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Suppose we have a list of numbers like [6,5,4,7,3]. How can we tell that the array contains consecutive numbers? One way is ofcourse to sort them or we can find the minimum and maximum. But can we determine based on the sum of the elements ? E.g. in the example above, it is 25. Could anyone help me with this?

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In the example you used, the sum is 25. The sum of [6,5,5,6,3] is also 25. The sum has nowhere near enough information to recover much about the original elements. –  Don Roby Sep 9 '12 at 15:44
The sum of n consecutive numbers starting at a will be (n + a - 1)(n + a) / 2 - a(a - 1) / 2. Then you'd just make sure there were no duplicates, I suppose. –  minitech Sep 9 '12 at 15:44
@minitech: Oh, I see what you mean. However, checking for duplicates should be O(n*log n) worst case as well, so we can just sort –  Niklas B. Sep 9 '12 at 15:48
@NiklasB.: shouldn't checking for duplicates be O(n)? One pass to get bounds, then flip a bit. If max-min+1 > number of elements then you can't be consecutive anyway [conditioned on the sum, that is], so memory storage should be O(n) too. –  DSM Sep 9 '12 at 15:53
@NiklasB.: as soon as you need to flip it back from 1 to 0, you know they're not unique, don't you? –  DSM Sep 9 '12 at 17:08

2 Answers 2

The numbers in the array would be consecutive if the difference between the max and the minimum number of the array is equal to n-1 provided numbers are unique ( where n is the size of the array ). And ofcourse minimum and maximum number can be calculated in O(n).

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That is a necessary condition for the numbers being consecutive, but not a sufficient one. e.g. [1,1,4,4] –  interjay Sep 9 '12 at 16:03
yeah.. numbers are not unique, my mistake. –  Akashdeep Saluja Sep 9 '12 at 16:05
i guess this is for some ongoing programming contest. codechef.com/SEP12 –  Akashdeep Saluja Sep 9 '12 at 16:08
@AkashdeepSaluja: What problem is this? –  Niklas B. Sep 9 '12 at 17:22
@NiklasB. codechef.com/SEP12/problems/CHEFTOWN This logic is used in the question ( but in the question numbers in array are unique ). –  Akashdeep Saluja Sep 9 '12 at 17:35

The sum of elements by itself is not enough.

Instead you could check for:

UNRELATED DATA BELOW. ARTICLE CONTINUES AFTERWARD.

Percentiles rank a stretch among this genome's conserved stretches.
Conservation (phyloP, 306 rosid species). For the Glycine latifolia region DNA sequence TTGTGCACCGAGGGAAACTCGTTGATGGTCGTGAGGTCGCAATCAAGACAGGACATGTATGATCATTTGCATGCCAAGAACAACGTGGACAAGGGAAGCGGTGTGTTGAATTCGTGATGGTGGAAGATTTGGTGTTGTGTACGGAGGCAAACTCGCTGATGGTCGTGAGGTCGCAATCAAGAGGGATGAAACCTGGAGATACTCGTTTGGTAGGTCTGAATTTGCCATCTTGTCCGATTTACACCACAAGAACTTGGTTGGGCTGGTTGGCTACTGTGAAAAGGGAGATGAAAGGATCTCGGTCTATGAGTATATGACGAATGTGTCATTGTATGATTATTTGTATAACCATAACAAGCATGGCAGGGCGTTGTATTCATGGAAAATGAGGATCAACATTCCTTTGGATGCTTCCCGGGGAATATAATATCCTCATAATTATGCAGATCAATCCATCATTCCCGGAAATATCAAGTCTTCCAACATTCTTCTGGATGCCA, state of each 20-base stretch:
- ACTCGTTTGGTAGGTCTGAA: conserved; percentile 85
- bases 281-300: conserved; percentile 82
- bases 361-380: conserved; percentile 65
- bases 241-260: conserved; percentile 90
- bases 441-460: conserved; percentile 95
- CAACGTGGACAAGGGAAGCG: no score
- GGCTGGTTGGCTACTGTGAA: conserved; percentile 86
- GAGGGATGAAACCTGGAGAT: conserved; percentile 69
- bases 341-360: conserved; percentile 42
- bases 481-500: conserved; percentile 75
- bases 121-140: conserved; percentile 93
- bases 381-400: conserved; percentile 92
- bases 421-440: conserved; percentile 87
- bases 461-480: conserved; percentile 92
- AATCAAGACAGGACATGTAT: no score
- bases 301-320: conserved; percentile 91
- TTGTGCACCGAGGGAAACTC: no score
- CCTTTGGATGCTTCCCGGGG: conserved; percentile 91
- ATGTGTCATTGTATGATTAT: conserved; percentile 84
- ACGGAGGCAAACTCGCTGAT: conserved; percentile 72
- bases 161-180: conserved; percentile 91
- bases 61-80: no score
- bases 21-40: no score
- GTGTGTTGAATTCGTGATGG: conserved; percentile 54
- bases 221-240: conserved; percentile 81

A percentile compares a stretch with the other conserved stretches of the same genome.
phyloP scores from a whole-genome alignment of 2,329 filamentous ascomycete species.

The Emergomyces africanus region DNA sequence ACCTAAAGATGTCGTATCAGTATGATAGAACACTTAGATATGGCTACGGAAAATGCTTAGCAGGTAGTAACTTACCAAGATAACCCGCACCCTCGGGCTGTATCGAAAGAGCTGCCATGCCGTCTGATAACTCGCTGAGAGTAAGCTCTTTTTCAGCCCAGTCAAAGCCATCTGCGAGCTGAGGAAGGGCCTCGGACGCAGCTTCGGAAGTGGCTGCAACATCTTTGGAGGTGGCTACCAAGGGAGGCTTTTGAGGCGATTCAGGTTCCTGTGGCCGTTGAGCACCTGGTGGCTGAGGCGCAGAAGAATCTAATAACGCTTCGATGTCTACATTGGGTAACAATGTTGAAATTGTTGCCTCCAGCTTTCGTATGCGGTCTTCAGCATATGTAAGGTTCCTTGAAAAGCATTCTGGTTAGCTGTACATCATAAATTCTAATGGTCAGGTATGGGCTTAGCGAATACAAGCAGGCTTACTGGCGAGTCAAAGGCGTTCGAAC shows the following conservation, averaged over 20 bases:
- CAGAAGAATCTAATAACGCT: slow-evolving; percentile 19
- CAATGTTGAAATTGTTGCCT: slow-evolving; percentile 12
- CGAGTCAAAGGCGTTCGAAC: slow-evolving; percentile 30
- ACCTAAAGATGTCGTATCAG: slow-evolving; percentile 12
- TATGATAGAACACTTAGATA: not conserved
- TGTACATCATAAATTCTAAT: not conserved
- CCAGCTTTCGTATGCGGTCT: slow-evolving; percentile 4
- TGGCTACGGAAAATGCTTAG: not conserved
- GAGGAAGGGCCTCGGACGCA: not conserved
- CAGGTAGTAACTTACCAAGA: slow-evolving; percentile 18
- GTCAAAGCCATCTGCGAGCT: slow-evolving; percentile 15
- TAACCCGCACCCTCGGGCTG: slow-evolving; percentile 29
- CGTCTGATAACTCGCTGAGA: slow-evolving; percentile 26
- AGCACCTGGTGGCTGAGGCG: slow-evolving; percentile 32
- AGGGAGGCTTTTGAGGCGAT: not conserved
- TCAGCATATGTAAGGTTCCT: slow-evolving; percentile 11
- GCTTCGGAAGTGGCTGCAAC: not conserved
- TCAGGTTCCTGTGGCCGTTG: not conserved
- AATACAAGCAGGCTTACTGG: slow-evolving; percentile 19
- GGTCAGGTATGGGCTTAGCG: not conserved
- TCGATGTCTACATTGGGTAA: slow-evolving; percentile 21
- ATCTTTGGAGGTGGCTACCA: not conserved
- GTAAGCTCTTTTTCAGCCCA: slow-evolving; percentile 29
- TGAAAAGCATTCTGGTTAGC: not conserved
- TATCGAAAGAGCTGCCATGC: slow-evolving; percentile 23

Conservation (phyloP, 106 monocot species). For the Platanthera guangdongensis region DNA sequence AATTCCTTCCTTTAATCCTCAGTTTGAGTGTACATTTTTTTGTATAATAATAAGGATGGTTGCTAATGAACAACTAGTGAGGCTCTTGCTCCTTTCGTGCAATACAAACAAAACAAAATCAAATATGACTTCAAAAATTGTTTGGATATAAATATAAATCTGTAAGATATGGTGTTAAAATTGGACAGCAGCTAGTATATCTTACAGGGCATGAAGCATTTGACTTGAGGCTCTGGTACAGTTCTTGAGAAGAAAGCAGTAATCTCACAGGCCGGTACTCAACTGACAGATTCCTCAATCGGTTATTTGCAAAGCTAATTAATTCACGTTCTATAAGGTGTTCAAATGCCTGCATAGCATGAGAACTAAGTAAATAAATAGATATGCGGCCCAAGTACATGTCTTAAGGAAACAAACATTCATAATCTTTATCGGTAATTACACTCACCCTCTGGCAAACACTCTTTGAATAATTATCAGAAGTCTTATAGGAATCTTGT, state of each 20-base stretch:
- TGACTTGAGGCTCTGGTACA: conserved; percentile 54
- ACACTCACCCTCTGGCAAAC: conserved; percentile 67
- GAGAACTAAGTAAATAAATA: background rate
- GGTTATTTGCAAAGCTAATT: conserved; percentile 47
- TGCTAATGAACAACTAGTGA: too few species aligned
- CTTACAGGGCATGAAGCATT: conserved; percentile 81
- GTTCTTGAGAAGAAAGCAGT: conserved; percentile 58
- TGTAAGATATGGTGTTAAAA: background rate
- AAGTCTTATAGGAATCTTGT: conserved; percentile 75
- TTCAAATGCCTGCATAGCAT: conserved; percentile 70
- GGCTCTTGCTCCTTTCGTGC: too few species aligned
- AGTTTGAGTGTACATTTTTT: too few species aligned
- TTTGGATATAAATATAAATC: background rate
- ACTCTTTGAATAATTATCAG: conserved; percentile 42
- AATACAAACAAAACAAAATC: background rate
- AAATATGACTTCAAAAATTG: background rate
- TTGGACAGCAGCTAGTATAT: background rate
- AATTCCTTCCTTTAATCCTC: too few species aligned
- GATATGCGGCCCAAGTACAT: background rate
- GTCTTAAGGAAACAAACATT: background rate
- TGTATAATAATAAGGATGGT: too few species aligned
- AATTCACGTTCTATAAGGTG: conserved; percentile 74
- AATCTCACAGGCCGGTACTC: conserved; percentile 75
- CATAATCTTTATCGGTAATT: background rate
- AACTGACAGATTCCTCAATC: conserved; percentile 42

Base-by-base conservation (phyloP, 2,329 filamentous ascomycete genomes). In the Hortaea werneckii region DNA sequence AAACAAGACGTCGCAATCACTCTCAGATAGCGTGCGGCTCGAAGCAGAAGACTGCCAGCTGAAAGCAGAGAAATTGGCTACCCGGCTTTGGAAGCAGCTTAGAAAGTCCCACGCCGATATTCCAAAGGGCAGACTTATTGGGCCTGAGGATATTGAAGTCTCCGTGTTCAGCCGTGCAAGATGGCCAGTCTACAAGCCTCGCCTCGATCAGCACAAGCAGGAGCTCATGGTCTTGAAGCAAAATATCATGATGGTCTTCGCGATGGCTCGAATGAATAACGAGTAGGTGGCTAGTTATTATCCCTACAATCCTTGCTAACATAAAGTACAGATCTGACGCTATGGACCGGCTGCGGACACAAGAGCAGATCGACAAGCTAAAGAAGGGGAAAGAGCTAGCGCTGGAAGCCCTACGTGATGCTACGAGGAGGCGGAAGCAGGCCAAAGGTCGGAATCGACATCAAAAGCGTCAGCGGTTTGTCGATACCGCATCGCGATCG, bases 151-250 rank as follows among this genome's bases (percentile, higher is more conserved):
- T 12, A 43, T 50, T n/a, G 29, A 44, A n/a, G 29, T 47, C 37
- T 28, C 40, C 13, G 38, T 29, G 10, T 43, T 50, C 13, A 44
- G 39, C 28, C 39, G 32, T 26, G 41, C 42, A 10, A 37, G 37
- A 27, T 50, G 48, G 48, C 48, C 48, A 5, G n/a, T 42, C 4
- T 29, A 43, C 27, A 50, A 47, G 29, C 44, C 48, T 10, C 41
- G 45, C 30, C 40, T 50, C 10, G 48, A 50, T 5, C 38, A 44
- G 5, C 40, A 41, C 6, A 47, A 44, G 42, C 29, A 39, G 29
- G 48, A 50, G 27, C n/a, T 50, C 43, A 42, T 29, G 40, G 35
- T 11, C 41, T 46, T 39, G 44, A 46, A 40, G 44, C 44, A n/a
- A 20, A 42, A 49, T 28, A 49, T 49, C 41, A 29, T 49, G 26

• All elements being unique.

and either:

  • Difference between min and max being right


  • Sum of all elements being right.

Approach 1

Sort the list and check the first element and last element.

In general this is O( n log(n) ), but if you have a limited data set you can sort in O( n ) time using counting sort or radix sort.

Approach 2

Pass over the data to get the highest and lowest elements.

As you pass through, add each element into a hash table and see if that element has now been added twice. This is more or less O( n ).

Approach 3

To save storage space (hash table), use an approximate approach.

Pass over the data to get the highest and lowest elements.

As you do, implement an algorithm which will with high (read User defined) probability determine that each element is distinct. Many such algorithms exist, and are in use in Data Mining. Here's a link to a paper describing different approaches.

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Do we really need to check the sum if we know that min and max are correct, the element count is correct and that there are no duplicates? I think not –  Niklas B. Sep 9 '12 at 17:15
@NiklasB. that's right, as long as the difference between max and min is the number of elements minus 1, (and all are unique), then we are okay. (if you know what range you are looking for, i.e. 1 to 10, then verifying min==1 and max==10 works). edited first sentence to clear up any confusion. –  Xantix Sep 9 '12 at 17:20

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